Insta Curious: 

Did you know that the right to strike is a statutory right in India guaranteed under Section 22(1)(a) of the Industrial Disputes Act, 1957? Also, it flows from a fundamental right in the Constitution? Which is that? Reference: read this.

 

InstaLinks: 

Prelims Link: 

  1. What is OFB? 
  2. Highlights of the Bill. 
  3. Powers of Centre under the Bill. 

Mains Link: 

Discuss the concerns associated with the corporatisation of OFB. 

Sources: the Hindu. 

Tribunals Reforms (Rationalisation and Conditions of Service) Bill, 2021: 

GS Paper 2

 

Topics: Statutory, regulatory and various quasi-judicial bodies. 

Context: 

The Bill was recently passed in Lok Sabha by voice vote. The Bill replaces a similar Ordinance promulgated in April 2021. 

  • The Bill seeks to provide for uniform terms and conditions of the various members of the Tribunal and abolish certain tribunals, as a part of its bid to rationalize the tribunals. 

 

Background: 

The proposed changes are based on the directions issued by the Supreme Court in the Madras Bar Association case. 

 

Key changes: 

  • It seeks to dissolve certain existing appellate bodies and transfer their functions to other existing judicial bodies. 
  • It seeks to empower the Central Government to make rules for qualifications, appointment, term of office, salaries and allowances, resignation, removal and other terms and conditions of service of Members of Tribunals. 
  • It provides that the Chairperson and Members of the Tribunals will be appointed by the Central Government on the recommendation of a Search-cum-Selection Committee. 
  • It also provides the composition of the Committee, to be headed by the Chief Justice of India or a Judge of Supreme Court nominated by him. 
  • For state tribunals, there will be a separate search committee. 
  • The Union government has to ‘preferably’ decide on the recommendations of the search-cum selection committee within 3 months of the date of the recommendation. 
  • Tenure: Chairperson of a Tribunal shall hold office for a term of 4 years or till he attains the age of 70 years, whichever is earlier. Other Members of a Tribunal shall hold office for a term of 4 years or till he attains the age of 67 years, whichever is earlier. 

 

Abolition of Appellate Tribunals: 

Film Certification Appellate Tribunal, Airports Appellate Tribunal, Authority for Advanced Rulings, Intellectual Property Appellate Board and the Plant Varieties Protection Appellate Tribunal are the five tribunals which are sought to be abolished by the Bill and their functions are to be transferred to the existing judicial bodies. 

 

What had the Court ruled and what are the key Issues with the Bill? 

The Supreme Court in the case of Madras Bar Association v. Union of India had struck down the provisions requiring a minimum age for appointment as chairperson or members as 50 years and prescribing the tenure of four years. 

Issues: 

The Bill has sought to undo the judgment of the Apex Court wrt to the following provisions: 

  1. The minimum age requirement of 50 years still finds a place in the Bill. 
  2. The tenure for the Chairperson and the members of the tribunal remains four years. 
  3. The recommendation of two names for each post by the Search-cum-Selection Committee and requiring the decision to be taken by the government preferably within three months. 

 

What are tribunals

Tribunal is a quasi-judicial institution that is set up to deal with problems such as resolving administrative or tax-related disputes. It performs a number of functions like adjudicating disputes, determining rights between contesting parties, making an administrative decision, reviewing an existing administrative decision and so forth.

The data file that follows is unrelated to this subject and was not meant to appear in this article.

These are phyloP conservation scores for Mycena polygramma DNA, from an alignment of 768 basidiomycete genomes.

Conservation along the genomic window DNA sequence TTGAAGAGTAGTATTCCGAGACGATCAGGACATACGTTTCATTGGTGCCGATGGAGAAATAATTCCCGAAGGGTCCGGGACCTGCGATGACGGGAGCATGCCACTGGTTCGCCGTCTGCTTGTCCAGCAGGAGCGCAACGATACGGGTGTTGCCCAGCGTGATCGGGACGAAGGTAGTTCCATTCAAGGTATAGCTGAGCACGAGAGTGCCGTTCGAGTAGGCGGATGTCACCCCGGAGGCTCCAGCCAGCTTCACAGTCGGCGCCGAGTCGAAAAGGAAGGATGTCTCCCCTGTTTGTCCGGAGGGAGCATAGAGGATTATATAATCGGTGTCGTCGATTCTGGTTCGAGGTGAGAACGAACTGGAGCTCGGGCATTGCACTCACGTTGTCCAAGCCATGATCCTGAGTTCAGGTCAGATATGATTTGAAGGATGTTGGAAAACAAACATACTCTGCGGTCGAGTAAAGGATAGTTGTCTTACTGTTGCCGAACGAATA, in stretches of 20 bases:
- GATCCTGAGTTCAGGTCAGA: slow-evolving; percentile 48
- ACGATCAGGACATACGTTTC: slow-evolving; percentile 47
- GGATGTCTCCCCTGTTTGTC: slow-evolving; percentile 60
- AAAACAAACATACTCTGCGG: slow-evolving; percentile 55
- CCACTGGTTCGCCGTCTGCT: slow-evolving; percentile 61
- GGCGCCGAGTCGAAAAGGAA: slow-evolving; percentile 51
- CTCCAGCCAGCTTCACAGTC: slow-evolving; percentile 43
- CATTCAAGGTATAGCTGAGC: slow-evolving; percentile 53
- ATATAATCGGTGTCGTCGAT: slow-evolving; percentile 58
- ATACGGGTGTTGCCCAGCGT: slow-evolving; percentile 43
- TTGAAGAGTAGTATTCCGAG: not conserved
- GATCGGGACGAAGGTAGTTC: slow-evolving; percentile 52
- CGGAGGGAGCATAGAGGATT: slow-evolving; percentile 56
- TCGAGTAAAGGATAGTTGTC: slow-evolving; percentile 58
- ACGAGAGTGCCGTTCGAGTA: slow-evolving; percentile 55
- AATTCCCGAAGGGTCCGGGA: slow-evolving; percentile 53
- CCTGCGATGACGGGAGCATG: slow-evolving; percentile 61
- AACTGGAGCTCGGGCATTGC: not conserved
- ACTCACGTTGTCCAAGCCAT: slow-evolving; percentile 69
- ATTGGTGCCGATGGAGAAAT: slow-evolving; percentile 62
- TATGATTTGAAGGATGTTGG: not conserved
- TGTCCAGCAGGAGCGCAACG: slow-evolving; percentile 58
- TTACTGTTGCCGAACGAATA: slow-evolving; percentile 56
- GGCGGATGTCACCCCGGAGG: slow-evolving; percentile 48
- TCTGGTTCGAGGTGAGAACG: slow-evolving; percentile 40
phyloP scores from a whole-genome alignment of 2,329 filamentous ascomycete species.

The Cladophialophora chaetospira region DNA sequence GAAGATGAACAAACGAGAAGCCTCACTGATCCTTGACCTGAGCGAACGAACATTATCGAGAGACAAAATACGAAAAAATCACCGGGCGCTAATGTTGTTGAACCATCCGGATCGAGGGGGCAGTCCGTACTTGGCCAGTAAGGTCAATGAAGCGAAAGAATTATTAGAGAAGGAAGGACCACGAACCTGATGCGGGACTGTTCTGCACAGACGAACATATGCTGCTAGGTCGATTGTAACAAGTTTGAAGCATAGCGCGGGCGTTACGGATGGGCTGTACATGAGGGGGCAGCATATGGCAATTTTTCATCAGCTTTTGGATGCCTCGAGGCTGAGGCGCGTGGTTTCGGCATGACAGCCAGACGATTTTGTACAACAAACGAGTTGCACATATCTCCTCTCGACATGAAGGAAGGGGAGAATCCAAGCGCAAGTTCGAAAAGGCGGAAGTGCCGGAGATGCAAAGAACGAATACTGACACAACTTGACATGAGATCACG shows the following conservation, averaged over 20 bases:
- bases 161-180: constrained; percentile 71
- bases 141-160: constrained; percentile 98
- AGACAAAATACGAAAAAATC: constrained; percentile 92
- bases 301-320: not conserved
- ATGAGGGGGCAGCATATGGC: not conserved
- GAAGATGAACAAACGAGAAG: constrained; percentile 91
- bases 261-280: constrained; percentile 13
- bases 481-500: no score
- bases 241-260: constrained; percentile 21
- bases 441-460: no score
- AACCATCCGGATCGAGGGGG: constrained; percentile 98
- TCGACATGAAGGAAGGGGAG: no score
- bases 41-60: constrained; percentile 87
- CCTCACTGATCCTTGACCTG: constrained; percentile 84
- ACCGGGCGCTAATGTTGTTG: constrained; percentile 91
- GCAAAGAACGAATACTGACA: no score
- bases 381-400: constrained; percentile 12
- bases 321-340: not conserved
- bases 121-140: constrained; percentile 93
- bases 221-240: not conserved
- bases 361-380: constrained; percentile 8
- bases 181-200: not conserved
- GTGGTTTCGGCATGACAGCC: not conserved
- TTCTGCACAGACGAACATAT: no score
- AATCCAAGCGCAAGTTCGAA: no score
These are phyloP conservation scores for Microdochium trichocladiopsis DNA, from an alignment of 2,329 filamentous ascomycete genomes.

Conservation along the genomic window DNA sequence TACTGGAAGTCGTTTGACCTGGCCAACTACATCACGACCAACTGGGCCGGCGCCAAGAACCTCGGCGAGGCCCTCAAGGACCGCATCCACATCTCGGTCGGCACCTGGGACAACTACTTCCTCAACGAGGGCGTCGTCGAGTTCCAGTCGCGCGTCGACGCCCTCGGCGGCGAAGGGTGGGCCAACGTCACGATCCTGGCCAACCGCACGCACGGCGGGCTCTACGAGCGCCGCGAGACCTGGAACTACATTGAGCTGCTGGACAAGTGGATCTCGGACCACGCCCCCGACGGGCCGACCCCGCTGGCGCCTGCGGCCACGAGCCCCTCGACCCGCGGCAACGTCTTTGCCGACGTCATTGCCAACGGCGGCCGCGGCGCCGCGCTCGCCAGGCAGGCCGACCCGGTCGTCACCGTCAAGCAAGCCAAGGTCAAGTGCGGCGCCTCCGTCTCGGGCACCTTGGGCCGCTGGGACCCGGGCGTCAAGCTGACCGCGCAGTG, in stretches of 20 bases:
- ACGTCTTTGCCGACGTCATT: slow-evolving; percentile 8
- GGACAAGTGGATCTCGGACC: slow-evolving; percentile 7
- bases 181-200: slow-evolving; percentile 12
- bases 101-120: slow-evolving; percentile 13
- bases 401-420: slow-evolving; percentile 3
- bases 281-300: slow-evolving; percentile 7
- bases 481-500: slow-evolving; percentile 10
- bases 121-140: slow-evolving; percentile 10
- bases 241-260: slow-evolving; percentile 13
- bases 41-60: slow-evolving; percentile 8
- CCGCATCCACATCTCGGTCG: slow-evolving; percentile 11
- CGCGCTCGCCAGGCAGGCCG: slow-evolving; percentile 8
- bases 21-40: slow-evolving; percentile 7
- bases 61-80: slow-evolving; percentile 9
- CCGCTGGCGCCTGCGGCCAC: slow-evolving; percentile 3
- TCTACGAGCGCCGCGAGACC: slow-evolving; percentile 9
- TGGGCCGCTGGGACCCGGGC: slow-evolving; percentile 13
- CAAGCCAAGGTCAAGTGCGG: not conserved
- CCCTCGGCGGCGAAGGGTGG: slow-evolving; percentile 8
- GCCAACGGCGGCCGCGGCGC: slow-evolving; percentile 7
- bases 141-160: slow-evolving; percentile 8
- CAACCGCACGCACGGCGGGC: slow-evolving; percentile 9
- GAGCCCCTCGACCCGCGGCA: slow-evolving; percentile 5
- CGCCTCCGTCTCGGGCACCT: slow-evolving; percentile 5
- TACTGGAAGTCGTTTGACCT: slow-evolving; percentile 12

Constitutional provisions: 

They were not originally a part of the Constitution.

The 42nd Amendment Act introduced these provisions in accordance with the recommendations of the Swaran Singh Committee.

The Amendment introduced Part XIV-A to the Constitution, which deals with ‘Tribunals’ and contains two articles:

  1. Article 323A deals with  Administrative Tribunals. These are quasi-judicial institutions that resolve disputes related to the recruitment and service conditions of persons engaged in public service. 
  2. Article 323B deals with tribunals for other subjects such as Taxation, Industrial and labour, Foreign exchange, import and export, Land reforms, Food, Ceiling on urban property, Elections to Parliament and state legislatures, Rent and tenancy rights. 

 

Insta Curious: 

Can states establish tribunals? What are their powers and limitations wrt the establishment of tribunals? Reference

 

InstaLinks: 

Prelims Link: 

  1. What are tribunals? 
  2. Constitutional provisions in this regard. 
  3. Composition and functions. 
  4. Overview of the latest ordinance. 

Mains Link: 

Are tribunals a panacea for judicial efficiency? Does tribunalisation of justice undermine the principles set in our constitution? Examine. 

Sources: the Hindu

Insolvency and Bankruptcy Code (Amendment) Bill, 2021: 

GS Paper 2

 

Topics Covered: Government policies and interventions for development in various sectors and issues arising out of their design and implementation. 

Context: 

The Bill was recently passed by Rajya Sabha. 

Note: we have already covered this article in-detail last week when it was passed by Lok Sabha. Please refer

Deep Ocean Mission: 

GS Paper 3

 

Topics Covered: Indigenization of technology and developing new technology. 

Context: 

The Government has informed in the Rajya Sabha that Deep Ocean Mission (DOM) will be implemented at a total budget of Rs. 4077 Cr for 5 years. And all the components of the mission will commence in 2021. 

 

About the Mission:

The focus of the mission will be on deep-sea mining, ocean climate change advisory services, underwater vehicles and underwater robotics related technologies.

 

Key Components of the mission: 

  1. A manned submersible will be developed to carry three people to a depth of 6,000 metres in the ocean with a suite of scientific sensors and tools. An Integrated Mining System will be developed for mining polymetallic nodules at those depths in the central Indian Ocean. 
  2. Development of Ocean Climate Change Advisory Services. 
  3. Development of a component for searching deep sea flora and fauna, including microbes, and studying ways to sustainably utilise them.